Your Disk Controller and You

A recent publication by Kaspersky Lab (mirror) describes the first publicly-confirmed instance of a Microsoft Windows 'trojan' capable of infecting hard disk drive firmware. For every word that's been written on the subject so far, ten thousand words of disinformation, FUD, and general-purpose obscurantist rubbish are floating about – eagerly passed around by spambots disguised as 'independent bloggers' and fleshy meat-puppets alike. Expect no shortage of 'product' from the well-funded – but, interestingly, not especially competent – FUD agency charged with spreading confusion and misplaced skepticism after this and every other Snowden-related tidbit.

Especially galling to any serious student of the 'dark arts' is the orgy of public genuflection – by the usual set of revolting Quislings of the English-speaking press – before the United States Government and its supposedly 'omnipotent' bureaucrats:

'How omnipotent hackers tied to NSA hid for 14 years and were found at last' – Ars Technica
'US can permanently spy on, sabotage foreign computers, Kaspersky Lab report says' – Toronto Star
… etc.

Presumably the reader is not especially interested in the thinly-disguised spew of the American propaganda ministries (those who are will find a warm welcome at, e.g., Schneier's site) and is concerned with demonstrable facts. And so, without further delay:

Every hard disk drive sold in the past twenty-odd years contains a small computer, which translates logical commands from the host (e.g., a PC-compatible asking to load or store a sector of N – typically 512 to 4096 – bytes) to physical motions of read-write heads (in mechanical drives) or read/write-with-wear-leveling operations (solid state drives.) Readers interested in the fine points of hard disk design and operation are invited to consult the literature (e.g., Wang & Taratorin's 'Magnetic information storage technology.') For our purposes, it suffices to say that a microcontroller is featured in all such drives as are presently sold.

Your current hard disk drive 'is not your grandfather's Winchester', yes, disks have been getting cheaper, faster, solid-state units appeared on the consumer market, etc. But something else has also changed: some time ago (roughly during George W. Bush's second term) these devices began to ship with firmware stored in EEPROMS ('flash' memory) Not simply rewritable – but rewritable specifically using 'in-band' commands – that is, commands that can be issued by software running on the machine the drive is connected to (e.g., PC-compatible) rather than a factory test stand or a field repair kit. Unraveling the reasons for this quietly-introduced 'enhancement' is an exercise for the alert reader.

HDD Controller Illustration

Above: photo of a typical SATA hard disk controller. The eight-legged chip highlighted in red is the firmware EEPROM. In some drives, the nonvolatile storage for the firmware is embedded in the CPU (large IC in the middle-left) itself. It also bears repeating that one does not necessarily have to become a U.S. civil servant to experiment with modifications to HDD firmware

For some peculiar reason, Kaspersky did not mention the U.S. Government in their publication. The likely explanation is possibly some misguided notion of 'diplomatic tact,' as the 'smoking guns' here are rather obvious – and smoking acridly and abundantly still:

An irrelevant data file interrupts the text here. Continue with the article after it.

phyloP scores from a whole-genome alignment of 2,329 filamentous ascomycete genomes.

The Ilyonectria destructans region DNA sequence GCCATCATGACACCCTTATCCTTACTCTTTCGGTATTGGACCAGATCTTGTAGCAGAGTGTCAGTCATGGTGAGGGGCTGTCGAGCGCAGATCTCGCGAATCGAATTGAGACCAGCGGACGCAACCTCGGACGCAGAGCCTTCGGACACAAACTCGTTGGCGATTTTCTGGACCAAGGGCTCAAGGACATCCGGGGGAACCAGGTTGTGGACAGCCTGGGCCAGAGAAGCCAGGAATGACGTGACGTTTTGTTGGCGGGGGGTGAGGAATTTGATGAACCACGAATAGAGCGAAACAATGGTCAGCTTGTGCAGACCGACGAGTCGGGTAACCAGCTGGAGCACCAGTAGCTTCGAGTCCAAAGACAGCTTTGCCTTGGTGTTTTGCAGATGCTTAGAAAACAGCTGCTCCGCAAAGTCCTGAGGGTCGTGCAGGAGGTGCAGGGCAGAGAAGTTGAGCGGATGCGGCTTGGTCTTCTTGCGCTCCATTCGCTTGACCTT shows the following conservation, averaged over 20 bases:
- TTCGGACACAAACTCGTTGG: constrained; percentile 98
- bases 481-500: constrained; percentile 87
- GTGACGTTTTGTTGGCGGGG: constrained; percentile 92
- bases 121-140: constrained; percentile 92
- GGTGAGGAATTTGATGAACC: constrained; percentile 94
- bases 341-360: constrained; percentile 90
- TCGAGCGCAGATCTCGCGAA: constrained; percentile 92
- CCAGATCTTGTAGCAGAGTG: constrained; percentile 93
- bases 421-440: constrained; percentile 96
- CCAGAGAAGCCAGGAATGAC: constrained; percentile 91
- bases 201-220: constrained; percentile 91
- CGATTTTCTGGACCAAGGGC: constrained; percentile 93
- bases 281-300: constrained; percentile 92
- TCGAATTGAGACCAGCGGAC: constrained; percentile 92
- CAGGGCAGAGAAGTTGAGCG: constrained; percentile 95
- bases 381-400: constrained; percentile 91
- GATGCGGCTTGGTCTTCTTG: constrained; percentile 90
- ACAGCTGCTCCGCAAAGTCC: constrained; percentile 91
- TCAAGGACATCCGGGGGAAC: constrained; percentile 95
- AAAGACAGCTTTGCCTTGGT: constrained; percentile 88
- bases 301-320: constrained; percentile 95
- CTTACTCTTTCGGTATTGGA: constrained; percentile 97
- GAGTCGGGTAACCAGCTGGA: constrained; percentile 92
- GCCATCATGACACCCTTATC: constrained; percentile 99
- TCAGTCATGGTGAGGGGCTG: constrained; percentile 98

A Snowden release on Jan. 17, 2015 titled 'S3285/InternProjects' (mirror, plaintext mirror) features a detailed discussion of a series of actively-developed intelligence 'products' under code name 'IRATEMONK.' Most of the projects outlined in this leaked memo were variations on the overall theme of slipping malicious code into HDD firmware:

(TS//SI//REL) Integrate SSD research into IRATEMONK products. This will
involve 4 different parts:
* (TS//SI//REL) Leveraging research to create ARM-based SSD implant. This works involves reverse engineering SSD firmware and creating C and ARM assembly code to place inside of a firmware image to implement the IRATEMONK algorithm.
* (TS//SI//REL) Create version of the IMBIOS code that supports the SSD implant. This code runs on the x86 host and involves writing both C and x86 assembly. This work will involve interacting with the firmware implant as well as the code that IMBIQS bootstraps (SIERRAMIST).
* (TS//SI//REL) Add support for the SSD to WICKEDVICAR. WICKEDVICAR is the remote tool used to perform remote survey and installation. This code is C + + and will involve interacting with the firmware implant from a Windows OS.
* (TS//SI//REL) Add the SSD vendor support to the IRATEMONK firmware and implant database tool. This code is mostly python code that interacts with a drive via a Linux driver.

(TS//SI//REL) Covert Storage Product

(TS//SI//REL) Create a covert storage product that is enabled from a hard drive firmware modification. The idea would be to modify the firmware of a particular hard drive so that it normally only recognizes say half of its available space. It would report this size back to the operating system and not provide any way to access the additional space. The firmware would have a special hook inside of it that on receipt of some custom ATA command, it would "unlock" the rest of the drive on the next boot of the drive. When covert storage is locked, only 1 partition would be present on the drive. When unlocked, the firmware would fix up the partition table to account for the second hidden partition whose space is now available on the drive. When finished with covert storage, a special command can be sent back to the drive that will lock the drive again. On the next boot, the firmware will hide the extra space and fix up the partition table so only 1 partition exists.